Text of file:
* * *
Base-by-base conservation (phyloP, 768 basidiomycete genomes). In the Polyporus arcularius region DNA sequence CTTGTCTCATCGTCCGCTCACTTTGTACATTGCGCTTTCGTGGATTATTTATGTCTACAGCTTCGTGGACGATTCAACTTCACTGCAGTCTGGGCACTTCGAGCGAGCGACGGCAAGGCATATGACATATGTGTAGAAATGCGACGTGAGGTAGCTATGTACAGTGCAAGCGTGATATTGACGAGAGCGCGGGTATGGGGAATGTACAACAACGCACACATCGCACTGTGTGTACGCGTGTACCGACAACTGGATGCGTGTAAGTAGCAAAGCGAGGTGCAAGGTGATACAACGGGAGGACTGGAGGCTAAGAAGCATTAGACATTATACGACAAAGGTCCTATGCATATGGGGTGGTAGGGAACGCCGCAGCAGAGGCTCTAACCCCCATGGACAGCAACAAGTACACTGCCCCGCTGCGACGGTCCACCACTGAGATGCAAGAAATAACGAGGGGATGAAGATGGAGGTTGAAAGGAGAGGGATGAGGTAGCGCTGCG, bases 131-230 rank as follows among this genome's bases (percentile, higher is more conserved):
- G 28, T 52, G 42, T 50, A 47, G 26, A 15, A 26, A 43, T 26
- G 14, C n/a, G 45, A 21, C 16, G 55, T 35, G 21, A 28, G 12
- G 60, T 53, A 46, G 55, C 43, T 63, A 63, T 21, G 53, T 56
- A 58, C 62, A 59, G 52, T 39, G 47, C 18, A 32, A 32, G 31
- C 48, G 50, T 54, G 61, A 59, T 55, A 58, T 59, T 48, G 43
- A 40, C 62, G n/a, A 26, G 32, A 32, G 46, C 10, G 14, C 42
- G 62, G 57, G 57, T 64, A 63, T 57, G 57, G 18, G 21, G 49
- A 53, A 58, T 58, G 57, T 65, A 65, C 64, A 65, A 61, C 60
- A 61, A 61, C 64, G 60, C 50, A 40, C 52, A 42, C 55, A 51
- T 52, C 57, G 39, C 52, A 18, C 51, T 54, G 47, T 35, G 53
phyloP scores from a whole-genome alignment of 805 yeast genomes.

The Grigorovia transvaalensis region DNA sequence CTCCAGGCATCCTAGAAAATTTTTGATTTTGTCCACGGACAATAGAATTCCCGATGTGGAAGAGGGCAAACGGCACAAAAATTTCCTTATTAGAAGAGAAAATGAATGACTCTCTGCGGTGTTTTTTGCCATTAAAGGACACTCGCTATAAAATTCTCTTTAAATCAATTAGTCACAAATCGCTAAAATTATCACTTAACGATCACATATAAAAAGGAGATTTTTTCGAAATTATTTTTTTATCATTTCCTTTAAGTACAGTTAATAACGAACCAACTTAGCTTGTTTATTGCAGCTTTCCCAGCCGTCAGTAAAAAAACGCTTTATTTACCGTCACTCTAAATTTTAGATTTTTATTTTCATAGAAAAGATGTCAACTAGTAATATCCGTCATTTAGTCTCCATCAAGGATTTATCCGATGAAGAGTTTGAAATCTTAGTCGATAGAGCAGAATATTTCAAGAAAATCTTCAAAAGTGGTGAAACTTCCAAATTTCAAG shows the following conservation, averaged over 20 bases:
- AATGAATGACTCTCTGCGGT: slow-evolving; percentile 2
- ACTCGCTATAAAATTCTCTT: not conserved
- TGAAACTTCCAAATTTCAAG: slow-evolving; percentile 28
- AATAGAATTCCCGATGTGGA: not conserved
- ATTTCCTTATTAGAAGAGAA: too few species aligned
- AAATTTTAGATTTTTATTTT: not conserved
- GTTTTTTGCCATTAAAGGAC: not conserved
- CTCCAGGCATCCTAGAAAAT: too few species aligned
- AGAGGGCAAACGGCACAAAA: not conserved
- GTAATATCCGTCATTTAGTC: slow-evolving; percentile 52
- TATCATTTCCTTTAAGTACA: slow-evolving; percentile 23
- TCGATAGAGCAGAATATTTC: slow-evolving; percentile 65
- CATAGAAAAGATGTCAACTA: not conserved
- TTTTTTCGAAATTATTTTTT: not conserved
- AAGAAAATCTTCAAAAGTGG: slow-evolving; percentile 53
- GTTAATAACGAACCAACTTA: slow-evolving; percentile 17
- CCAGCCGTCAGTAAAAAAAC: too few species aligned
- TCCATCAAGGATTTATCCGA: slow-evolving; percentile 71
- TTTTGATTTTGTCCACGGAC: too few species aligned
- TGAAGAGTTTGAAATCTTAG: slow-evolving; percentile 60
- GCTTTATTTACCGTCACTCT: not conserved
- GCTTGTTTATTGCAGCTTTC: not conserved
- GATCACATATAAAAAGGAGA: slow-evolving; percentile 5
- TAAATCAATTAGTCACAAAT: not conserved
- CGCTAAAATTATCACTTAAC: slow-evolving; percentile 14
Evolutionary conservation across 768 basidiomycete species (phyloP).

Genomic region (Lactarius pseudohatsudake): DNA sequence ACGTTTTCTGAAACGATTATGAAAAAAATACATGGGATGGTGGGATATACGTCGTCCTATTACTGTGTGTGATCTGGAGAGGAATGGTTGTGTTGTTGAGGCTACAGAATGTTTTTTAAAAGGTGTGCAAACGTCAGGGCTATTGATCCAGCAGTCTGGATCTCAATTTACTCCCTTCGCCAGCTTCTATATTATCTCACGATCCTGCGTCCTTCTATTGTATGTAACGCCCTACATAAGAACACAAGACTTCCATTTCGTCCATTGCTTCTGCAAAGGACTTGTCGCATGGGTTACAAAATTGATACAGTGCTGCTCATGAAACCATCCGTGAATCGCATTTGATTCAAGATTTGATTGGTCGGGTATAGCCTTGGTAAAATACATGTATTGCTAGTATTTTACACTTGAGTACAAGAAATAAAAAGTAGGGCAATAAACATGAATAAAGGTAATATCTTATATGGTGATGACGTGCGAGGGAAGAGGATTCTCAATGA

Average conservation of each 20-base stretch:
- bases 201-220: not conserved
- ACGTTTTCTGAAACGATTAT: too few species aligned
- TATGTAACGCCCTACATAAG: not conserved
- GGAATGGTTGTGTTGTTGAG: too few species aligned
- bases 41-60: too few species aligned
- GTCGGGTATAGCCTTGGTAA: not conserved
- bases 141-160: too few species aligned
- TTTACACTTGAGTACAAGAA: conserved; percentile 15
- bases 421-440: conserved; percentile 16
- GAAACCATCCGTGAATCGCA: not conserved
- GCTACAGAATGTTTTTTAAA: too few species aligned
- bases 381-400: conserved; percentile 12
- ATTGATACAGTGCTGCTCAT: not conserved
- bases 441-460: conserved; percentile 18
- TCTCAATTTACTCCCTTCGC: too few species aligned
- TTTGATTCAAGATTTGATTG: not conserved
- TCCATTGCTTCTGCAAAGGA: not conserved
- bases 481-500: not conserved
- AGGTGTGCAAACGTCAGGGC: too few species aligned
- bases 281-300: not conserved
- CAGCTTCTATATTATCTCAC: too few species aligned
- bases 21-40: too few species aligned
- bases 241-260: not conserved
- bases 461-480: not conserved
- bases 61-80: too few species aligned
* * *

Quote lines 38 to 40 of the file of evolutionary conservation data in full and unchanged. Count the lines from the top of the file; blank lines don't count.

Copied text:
- CGCTAAAATTATCACTTAAC: slow-evolving; percentile 14
Evolutionary conservation across 768 basidiomycete species (phyloP).

Genomic region (Lactarius pseudohatsudake): DNA sequence ACGTTTTCTGAAACGATTATGAAAAAAATACATGGGATGGTGGGATATACGTCGTCCTATTACTGTGTGTGATCTGGAGAGGAATGGTTGTGTTGTTGAGGCTACAGAATGTTTTTTAAAAGGTGTGCAAACGTCAGGGCTATTGATCCAGCAGTCTGGATCTCAATTTACTCCCTTCGCCAGCTTCTATATTATCTCACGATCCTGCGTCCTTCTATTGTATGTAACGCCCTACATAAGAACACAAGACTTCCATTTCGTCCATTGCTTCTGCAAAGGACTTGTCGCATGGGTTACAAAATTGATACAGTGCTGCTCATGAAACCATCCGTGAATCGCATTTGATTCAAGATTTGATTGGTCGGGTATAGCCTTGGTAAAATACATGTATTGCTAGTATTTTACACTTGAGTACAAGAAATAAAAAGTAGGGCAATAAACATGAATAAAGGTAATATCTTATATGGTGATGACGTGCGAGGGAAGAGGATTCTCAATGA